Posts Tagged ‘fall’

Autumn leaf removal, simple yet important

As the air cools and summer fades into piles of colored leaves, your lawn beckons attention before the snow covers it with a blanket of white.  Some lawn projects can be simple like raking on a regular basis or mowing with a vacuum bag style tractor system.  Raking, or specifically a lack of leaves allows your lawn to capture more sunlight as the deciduous trees lose their green canopy.  Increased sunlight can really help shaded and weak areas capture additional energy to help prepare for the winter.  In some cases, this vital time period could be a month or more of growing before slowing to the point of near dormancy with the onset of freezing weather.  Any leaves left on the lawn can cause a mulching action by inhibiting sunlight from reaching the leaf blades below.  Don’t allow piles of leaves to sit for weeks on end, or the grass underneath will suffer the consequences possibly even leading to damage.  Keeping your lawn clean in the fall can really improve the chances of winter survival and minimize damage.  Turf that is left covered with leaves or lots of pine needles face a lack of air, light, and often succumb to ice damage in a weakened state.  As simple as raking or leaf removal is, it is very important to all lawns to approach winter clear as opposed to buried out of sight under leaf litter.

Autumn is also a great time harden your lawn off for winter.  A wonderful mowing height during the growing season is 3″ as a standard.  Your mowing height can be lowered as October fades into November.  Drop your mowing deck a half-inch a week starting in late October with the final cut in mid November being around 1 to 1.5 inches in height.  The slow drop in mowing height helps harden your lawn off and slows growth in addition to falling temperatures.  Many folks put their mowers away much too early in October when the lawn continues to grow well into November in many years sometimes to the Thanksgiving holiday break in southern areas of NH or VT.  Some of the most simple cultural things like mowing and raking can make or break some turf grass areas between not only looking great, but awesome.  The preventative care in raking and mowing can yield big dividends over a harsh winter- aiding in survival and spring recovery.  Turf that goes into the winter long and by that I mean a normal height of 3″ or more- will be predisposed to snow mold and ice damage, even more so with leaf or needle debris.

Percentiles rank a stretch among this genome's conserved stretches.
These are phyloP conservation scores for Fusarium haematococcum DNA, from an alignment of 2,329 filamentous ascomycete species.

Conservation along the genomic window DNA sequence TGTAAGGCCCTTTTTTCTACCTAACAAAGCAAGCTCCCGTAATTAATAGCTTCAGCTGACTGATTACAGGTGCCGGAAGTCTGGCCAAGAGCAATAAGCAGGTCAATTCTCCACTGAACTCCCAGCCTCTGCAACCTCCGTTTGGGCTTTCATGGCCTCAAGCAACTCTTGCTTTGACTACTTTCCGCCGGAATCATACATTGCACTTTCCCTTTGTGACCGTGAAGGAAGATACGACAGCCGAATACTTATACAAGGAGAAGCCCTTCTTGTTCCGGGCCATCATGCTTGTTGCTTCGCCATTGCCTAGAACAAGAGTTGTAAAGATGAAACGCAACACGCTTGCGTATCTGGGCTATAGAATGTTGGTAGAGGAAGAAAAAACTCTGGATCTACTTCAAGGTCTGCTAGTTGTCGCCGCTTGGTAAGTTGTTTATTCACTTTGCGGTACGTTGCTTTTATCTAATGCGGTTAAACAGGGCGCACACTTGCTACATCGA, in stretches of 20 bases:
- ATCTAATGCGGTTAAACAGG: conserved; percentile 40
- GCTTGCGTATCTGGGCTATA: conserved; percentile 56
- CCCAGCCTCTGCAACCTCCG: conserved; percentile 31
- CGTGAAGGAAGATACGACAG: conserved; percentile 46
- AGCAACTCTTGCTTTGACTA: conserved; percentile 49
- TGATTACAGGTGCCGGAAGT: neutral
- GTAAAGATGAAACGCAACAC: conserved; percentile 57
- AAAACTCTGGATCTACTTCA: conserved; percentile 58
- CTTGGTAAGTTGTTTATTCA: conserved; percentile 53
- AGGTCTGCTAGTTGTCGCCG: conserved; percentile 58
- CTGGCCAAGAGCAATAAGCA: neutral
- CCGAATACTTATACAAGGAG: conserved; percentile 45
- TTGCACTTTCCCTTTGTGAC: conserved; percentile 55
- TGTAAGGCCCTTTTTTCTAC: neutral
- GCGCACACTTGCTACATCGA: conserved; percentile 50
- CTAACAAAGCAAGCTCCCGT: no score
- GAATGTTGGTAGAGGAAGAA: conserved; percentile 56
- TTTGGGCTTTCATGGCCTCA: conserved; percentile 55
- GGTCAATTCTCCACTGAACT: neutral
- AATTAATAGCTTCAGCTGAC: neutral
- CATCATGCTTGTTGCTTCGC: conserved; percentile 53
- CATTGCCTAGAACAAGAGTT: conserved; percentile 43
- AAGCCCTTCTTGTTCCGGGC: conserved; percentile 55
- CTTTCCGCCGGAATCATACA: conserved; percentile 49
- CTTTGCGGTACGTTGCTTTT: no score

Plan ahead now and rest easy this winter knowing you did all you could to help your lawn make it into a new year!

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Give Your Lawn a Banana – Potassium

I don’t literally mean give your lawn a banana, but in the sense of what potassium provides, the analogy could not be more accurate.  What is potassium?  Why put it on your lawn?  These are very good questions.  Potassium is a mineral which helps grass, second only to Nitrogren in quantity and importance.  Most people know of N-P-K, well the last letter stands for Potassium.  Potassium has a special roll in stress tolerance, heat tolerance, disease resistance, and root development.  Most soils in NH and VT are low in potassium, in part because it is so soluble and does not hang around very long.  Applying a rich potassium application in the fall will allow the turf to store up the energy necessary to become hardy for winter.  Although most balanced fertilizers will contain potassium during the year, that level is only a fraction of what is put down in the fall in a full scale, 100% potassium application.  A great time to apply this product is September and October.  Do yourself a favor, give your lawn a banana before winter so it can prosper not only next spring, but survive the winter cold.

Visit our other blog by clicking the link below!

http://www.thisoldyard.net/2009/10/give-your-lawn-potassium/

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